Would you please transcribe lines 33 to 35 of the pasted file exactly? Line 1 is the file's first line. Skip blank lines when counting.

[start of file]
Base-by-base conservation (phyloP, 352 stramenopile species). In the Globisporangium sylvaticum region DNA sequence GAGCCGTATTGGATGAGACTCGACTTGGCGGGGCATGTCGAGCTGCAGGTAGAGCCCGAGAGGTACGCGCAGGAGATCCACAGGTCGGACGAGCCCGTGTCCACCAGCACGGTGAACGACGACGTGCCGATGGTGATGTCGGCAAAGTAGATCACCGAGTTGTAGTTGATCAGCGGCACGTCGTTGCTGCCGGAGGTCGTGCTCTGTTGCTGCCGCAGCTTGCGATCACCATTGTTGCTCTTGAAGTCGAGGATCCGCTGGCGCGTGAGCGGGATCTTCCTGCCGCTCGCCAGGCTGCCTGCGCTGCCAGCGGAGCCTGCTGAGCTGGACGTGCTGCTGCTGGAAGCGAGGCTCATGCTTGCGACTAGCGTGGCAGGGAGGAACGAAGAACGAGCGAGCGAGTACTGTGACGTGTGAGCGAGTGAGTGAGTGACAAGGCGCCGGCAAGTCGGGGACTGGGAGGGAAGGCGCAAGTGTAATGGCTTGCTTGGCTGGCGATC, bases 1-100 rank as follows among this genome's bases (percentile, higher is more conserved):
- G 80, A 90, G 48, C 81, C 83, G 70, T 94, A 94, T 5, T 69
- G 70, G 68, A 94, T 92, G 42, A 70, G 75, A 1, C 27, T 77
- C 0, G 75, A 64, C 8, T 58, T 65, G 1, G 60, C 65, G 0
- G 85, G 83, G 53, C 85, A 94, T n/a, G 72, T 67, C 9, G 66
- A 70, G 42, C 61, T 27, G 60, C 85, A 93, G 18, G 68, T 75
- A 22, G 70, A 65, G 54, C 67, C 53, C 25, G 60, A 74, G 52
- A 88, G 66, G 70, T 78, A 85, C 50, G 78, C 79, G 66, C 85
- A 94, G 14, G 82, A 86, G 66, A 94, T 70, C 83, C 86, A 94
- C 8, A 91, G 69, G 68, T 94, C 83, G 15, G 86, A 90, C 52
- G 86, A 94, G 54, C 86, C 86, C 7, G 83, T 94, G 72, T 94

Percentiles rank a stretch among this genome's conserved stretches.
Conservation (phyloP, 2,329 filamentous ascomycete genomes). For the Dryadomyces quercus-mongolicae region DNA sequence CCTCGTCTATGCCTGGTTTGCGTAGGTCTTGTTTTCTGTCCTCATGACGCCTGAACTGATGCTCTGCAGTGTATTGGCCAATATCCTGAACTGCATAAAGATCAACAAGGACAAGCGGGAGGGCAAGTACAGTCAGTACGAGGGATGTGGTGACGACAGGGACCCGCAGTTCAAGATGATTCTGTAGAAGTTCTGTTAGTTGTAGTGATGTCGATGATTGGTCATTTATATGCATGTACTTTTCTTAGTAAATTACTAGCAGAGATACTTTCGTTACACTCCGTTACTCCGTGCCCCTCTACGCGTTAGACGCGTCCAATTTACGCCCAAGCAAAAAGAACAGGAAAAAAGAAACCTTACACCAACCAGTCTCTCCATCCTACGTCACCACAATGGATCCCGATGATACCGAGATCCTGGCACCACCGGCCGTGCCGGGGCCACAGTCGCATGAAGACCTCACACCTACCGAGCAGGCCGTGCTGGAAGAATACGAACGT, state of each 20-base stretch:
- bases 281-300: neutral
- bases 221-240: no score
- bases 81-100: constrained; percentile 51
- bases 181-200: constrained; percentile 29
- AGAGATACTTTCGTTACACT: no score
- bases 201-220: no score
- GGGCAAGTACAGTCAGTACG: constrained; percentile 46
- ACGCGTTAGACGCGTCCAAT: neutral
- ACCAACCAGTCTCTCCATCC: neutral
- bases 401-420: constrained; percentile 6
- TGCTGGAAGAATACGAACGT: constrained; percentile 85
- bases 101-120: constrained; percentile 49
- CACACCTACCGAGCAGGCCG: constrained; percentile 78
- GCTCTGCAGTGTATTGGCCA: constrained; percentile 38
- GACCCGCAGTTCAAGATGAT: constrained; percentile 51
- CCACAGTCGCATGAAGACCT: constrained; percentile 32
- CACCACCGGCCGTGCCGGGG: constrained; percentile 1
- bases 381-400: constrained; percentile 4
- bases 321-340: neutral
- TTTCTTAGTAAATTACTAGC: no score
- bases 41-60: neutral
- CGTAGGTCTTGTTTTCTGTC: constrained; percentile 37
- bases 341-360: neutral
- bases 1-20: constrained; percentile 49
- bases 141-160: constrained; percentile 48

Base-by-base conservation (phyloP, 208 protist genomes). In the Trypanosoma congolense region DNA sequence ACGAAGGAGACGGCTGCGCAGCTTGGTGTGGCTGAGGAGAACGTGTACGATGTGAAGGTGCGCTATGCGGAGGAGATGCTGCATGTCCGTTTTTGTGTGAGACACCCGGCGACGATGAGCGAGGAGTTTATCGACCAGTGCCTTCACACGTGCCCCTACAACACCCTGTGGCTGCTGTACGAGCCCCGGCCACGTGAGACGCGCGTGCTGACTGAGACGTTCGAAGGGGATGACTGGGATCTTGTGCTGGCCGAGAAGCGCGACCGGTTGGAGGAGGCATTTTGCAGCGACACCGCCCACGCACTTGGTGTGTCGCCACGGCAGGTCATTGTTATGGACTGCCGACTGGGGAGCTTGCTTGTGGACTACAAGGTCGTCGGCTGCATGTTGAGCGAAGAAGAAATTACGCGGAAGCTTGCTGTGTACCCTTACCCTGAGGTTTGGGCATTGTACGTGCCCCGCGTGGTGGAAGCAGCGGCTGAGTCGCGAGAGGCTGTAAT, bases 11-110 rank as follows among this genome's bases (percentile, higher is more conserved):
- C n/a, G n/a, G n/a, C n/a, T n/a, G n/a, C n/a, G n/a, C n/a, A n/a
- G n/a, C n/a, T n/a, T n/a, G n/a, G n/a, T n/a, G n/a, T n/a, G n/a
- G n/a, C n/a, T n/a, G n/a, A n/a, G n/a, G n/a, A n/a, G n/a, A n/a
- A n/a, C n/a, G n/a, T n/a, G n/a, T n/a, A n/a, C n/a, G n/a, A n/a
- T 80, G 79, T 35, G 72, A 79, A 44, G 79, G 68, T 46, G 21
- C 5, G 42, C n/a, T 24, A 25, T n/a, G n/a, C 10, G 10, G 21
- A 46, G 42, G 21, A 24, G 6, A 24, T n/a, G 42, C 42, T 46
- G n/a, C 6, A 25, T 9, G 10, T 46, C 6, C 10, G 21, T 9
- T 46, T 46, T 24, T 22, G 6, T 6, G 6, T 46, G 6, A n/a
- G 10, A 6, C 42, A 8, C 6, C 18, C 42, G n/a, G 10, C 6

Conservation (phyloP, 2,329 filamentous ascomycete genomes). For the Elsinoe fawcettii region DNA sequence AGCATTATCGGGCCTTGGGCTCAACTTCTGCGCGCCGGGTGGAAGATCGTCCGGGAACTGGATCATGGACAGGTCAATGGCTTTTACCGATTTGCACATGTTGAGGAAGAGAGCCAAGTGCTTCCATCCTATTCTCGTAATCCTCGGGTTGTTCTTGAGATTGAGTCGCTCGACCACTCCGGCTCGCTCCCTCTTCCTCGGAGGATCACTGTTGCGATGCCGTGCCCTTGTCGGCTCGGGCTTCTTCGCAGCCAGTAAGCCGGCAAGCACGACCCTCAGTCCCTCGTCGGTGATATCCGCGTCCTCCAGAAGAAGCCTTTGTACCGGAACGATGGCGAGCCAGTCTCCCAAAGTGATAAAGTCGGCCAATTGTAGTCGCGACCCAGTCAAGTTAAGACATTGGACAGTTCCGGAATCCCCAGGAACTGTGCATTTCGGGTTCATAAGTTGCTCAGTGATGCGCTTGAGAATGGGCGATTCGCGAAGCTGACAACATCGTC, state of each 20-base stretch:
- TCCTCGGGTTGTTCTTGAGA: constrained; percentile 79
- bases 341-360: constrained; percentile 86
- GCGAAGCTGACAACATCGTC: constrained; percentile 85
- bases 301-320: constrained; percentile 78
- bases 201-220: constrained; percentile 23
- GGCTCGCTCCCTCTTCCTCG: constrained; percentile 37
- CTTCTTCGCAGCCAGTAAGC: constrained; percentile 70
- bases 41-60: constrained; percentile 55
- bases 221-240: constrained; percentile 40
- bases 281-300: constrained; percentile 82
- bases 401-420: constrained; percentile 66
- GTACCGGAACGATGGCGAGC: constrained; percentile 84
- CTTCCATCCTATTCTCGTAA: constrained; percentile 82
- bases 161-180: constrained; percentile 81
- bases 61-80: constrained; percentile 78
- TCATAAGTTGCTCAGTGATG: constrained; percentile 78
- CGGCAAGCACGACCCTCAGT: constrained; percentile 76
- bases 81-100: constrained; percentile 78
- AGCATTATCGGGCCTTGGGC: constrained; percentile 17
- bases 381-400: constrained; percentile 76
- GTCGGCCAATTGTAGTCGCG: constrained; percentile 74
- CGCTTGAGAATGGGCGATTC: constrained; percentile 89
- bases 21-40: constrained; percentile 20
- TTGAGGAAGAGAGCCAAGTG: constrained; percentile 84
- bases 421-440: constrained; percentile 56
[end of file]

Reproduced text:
- TTTCTTAGTAAATTACTAGC: no score
- bases 41-60: neutral
- CGTAGGTCTTGTTTTCTGTC: constrained; percentile 37